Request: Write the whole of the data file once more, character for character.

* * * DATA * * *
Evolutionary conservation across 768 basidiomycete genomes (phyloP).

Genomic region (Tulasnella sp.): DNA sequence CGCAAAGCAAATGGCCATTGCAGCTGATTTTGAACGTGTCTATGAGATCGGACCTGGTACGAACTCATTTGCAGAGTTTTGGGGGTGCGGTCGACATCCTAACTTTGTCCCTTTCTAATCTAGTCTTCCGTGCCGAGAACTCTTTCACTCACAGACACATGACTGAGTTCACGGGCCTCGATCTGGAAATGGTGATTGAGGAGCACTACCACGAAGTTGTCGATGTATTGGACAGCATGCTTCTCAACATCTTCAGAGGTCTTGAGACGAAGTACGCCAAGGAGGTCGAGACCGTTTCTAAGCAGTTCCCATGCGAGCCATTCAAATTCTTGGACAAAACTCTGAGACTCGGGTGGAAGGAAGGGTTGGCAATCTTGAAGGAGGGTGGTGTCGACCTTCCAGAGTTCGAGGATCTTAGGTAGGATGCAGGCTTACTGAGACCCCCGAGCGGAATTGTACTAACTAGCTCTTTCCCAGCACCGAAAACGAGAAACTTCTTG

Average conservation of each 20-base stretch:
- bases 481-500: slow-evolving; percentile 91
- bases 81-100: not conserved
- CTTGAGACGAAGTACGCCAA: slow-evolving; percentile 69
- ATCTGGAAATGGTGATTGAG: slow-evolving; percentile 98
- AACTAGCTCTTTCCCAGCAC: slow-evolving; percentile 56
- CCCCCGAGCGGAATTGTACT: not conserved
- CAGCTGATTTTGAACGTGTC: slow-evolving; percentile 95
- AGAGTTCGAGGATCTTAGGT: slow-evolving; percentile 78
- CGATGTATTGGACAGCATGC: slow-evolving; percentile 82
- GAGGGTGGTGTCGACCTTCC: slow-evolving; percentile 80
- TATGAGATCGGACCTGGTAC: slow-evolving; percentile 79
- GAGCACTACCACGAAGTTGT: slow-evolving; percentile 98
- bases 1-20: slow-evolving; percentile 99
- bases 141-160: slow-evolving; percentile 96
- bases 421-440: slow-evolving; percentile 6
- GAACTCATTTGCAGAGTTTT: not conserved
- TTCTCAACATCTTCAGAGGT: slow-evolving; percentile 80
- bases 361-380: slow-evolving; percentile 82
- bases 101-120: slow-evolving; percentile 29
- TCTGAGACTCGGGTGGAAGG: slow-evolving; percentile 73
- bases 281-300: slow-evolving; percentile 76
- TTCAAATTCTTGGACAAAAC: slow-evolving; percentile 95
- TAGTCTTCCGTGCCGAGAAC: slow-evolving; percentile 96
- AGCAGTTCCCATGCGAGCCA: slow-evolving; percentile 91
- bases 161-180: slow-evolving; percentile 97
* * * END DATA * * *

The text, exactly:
Evolutionary conservation across 768 basidiomycete genomes (phyloP).

Genomic region (Tulasnella sp.): DNA sequence CGCAAAGCAAATGGCCATTGCAGCTGATTTTGAACGTGTCTATGAGATCGGACCTGGTACGAACTCATTTGCAGAGTTTTGGGGGTGCGGTCGACATCCTAACTTTGTCCCTTTCTAATCTAGTCTTCCGTGCCGAGAACTCTTTCACTCACAGACACATGACTGAGTTCACGGGCCTCGATCTGGAAATGGTGATTGAGGAGCACTACCACGAAGTTGTCGATGTATTGGACAGCATGCTTCTCAACATCTTCAGAGGTCTTGAGACGAAGTACGCCAAGGAGGTCGAGACCGTTTCTAAGCAGTTCCCATGCGAGCCATTCAAATTCTTGGACAAAACTCTGAGACTCGGGTGGAAGGAAGGGTTGGCAATCTTGAAGGAGGGTGGTGTCGACCTTCCAGAGTTCGAGGATCTTAGGTAGGATGCAGGCTTACTGAGACCCCCGAGCGGAATTGTACTAACTAGCTCTTTCCCAGCACCGAAAACGAGAAACTTCTTG

Average conservation of each 20-base stretch:
- bases 481-500: slow-evolving; percentile 91
- bases 81-100: not conserved
- CTTGAGACGAAGTACGCCAA: slow-evolving; percentile 69
- ATCTGGAAATGGTGATTGAG: slow-evolving; percentile 98
- AACTAGCTCTTTCCCAGCAC: slow-evolving; percentile 56
- CCCCCGAGCGGAATTGTACT: not conserved
- CAGCTGATTTTGAACGTGTC: slow-evolving; percentile 95
- AGAGTTCGAGGATCTTAGGT: slow-evolving; percentile 78
- CGATGTATTGGACAGCATGC: slow-evolving; percentile 82
- GAGGGTGGTGTCGACCTTCC: slow-evolving; percentile 80
- TATGAGATCGGACCTGGTAC: slow-evolving; percentile 79
- GAGCACTACCACGAAGTTGT: slow-evolving; percentile 98
- bases 1-20: slow-evolving; percentile 99
- bases 141-160: slow-evolving; percentile 96
- bases 421-440: slow-evolving; percentile 6
- GAACTCATTTGCAGAGTTTT: not conserved
- TTCTCAACATCTTCAGAGGT: slow-evolving; percentile 80
- bases 361-380: slow-evolving; percentile 82
- bases 101-120: slow-evolving; percentile 29
- TCTGAGACTCGGGTGGAAGG: slow-evolving; percentile 73
- bases 281-300: slow-evolving; percentile 76
- TTCAAATTCTTGGACAAAAC: slow-evolving; percentile 95
- TAGTCTTCCGTGCCGAGAAC: slow-evolving; percentile 96
- AGCAGTTCCCATGCGAGCCA: slow-evolving; percentile 91
- bases 161-180: slow-evolving; percentile 97